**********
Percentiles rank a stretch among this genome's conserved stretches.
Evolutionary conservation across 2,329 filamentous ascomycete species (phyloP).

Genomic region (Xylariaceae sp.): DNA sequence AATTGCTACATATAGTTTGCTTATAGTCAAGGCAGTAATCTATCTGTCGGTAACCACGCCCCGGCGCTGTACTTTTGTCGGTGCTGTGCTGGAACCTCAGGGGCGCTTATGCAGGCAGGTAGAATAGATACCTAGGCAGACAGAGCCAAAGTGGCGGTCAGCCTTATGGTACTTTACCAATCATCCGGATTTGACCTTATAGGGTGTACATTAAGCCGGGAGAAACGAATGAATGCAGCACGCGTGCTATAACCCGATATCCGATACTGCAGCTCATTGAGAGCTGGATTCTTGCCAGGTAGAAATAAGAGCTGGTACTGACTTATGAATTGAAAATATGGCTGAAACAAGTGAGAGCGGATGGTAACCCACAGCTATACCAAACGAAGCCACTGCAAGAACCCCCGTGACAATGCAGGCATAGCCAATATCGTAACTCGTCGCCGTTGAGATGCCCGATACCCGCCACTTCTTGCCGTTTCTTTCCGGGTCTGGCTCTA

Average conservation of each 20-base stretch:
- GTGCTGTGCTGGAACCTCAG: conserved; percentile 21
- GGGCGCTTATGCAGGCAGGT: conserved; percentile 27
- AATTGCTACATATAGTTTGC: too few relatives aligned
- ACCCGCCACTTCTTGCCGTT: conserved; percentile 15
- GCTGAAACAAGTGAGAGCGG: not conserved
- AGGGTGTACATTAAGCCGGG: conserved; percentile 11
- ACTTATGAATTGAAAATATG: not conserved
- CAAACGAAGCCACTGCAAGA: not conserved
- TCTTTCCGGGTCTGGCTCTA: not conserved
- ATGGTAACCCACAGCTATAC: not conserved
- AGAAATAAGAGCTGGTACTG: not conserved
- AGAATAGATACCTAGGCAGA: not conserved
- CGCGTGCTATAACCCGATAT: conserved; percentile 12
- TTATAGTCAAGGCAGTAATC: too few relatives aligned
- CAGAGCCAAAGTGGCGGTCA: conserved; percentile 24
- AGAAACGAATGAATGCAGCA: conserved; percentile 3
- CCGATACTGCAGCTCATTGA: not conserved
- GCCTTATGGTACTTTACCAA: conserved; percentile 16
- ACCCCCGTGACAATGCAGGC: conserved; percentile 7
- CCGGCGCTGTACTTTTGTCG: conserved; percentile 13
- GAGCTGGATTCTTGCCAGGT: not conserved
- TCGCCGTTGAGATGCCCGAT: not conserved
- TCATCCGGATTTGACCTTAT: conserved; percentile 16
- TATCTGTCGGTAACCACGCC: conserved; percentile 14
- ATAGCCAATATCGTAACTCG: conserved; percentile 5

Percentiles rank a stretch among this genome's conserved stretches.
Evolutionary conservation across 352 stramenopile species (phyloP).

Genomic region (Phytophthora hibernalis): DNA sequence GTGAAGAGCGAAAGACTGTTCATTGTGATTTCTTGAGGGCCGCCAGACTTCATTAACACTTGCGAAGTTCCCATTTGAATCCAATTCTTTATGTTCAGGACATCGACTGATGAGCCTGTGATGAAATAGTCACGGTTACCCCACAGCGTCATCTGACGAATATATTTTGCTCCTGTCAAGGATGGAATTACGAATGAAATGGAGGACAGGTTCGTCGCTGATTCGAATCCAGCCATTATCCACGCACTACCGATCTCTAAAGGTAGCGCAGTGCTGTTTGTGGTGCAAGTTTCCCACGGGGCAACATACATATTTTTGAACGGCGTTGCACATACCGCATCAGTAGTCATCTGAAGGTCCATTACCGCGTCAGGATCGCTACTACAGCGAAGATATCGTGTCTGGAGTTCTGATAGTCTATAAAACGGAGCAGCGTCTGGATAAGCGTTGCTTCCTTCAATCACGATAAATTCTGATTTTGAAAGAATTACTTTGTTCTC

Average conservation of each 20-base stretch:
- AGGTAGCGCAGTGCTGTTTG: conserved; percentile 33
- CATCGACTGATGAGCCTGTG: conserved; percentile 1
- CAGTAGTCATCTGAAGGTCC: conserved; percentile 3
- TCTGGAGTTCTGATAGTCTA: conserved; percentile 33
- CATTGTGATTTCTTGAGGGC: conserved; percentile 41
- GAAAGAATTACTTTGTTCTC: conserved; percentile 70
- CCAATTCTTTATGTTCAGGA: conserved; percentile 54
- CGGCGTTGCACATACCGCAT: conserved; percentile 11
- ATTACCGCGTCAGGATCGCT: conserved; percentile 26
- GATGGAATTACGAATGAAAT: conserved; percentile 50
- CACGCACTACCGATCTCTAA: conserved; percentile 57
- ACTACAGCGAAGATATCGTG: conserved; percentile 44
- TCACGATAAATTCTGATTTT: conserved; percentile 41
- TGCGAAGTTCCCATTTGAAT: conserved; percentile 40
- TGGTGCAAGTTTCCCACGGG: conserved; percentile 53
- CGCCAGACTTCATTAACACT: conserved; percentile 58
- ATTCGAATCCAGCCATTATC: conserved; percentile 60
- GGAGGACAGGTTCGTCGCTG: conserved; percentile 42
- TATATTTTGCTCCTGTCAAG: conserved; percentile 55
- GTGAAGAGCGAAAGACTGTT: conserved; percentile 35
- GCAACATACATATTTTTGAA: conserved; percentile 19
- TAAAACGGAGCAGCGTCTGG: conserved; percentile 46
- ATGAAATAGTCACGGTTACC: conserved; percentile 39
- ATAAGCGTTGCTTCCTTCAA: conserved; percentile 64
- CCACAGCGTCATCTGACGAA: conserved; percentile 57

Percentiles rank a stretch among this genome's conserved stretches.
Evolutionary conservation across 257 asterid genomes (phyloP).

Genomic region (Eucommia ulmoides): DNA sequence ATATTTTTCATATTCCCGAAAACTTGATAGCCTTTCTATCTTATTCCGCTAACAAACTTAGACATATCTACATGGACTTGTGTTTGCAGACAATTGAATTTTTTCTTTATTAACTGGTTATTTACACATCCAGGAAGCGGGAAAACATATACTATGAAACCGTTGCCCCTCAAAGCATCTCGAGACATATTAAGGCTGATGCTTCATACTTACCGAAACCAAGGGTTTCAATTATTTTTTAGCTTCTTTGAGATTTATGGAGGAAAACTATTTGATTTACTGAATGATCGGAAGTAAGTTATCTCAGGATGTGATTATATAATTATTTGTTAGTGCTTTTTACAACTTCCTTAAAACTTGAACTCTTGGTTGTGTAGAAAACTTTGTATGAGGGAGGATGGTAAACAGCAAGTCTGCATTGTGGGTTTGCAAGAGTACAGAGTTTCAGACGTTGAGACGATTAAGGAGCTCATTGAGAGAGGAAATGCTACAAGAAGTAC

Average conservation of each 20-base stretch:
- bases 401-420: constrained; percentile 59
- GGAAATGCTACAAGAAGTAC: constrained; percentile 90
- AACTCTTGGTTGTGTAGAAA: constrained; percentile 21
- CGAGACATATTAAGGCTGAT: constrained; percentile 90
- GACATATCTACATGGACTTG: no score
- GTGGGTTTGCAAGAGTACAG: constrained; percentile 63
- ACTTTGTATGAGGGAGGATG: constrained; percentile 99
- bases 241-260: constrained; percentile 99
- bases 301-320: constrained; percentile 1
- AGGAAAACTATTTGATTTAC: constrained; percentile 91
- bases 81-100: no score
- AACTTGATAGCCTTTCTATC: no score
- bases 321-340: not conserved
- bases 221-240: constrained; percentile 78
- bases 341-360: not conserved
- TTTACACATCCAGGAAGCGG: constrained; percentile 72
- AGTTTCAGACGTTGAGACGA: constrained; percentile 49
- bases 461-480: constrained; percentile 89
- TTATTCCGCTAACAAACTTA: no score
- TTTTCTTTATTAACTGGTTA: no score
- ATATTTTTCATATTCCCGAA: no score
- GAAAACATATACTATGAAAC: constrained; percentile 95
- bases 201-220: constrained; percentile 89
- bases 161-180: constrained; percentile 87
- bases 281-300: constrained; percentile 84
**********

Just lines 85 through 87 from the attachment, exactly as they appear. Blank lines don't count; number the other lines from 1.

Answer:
- bases 201-220: constrained; percentile 89
- bases 161-180: constrained; percentile 87
- bases 281-300: constrained; percentile 84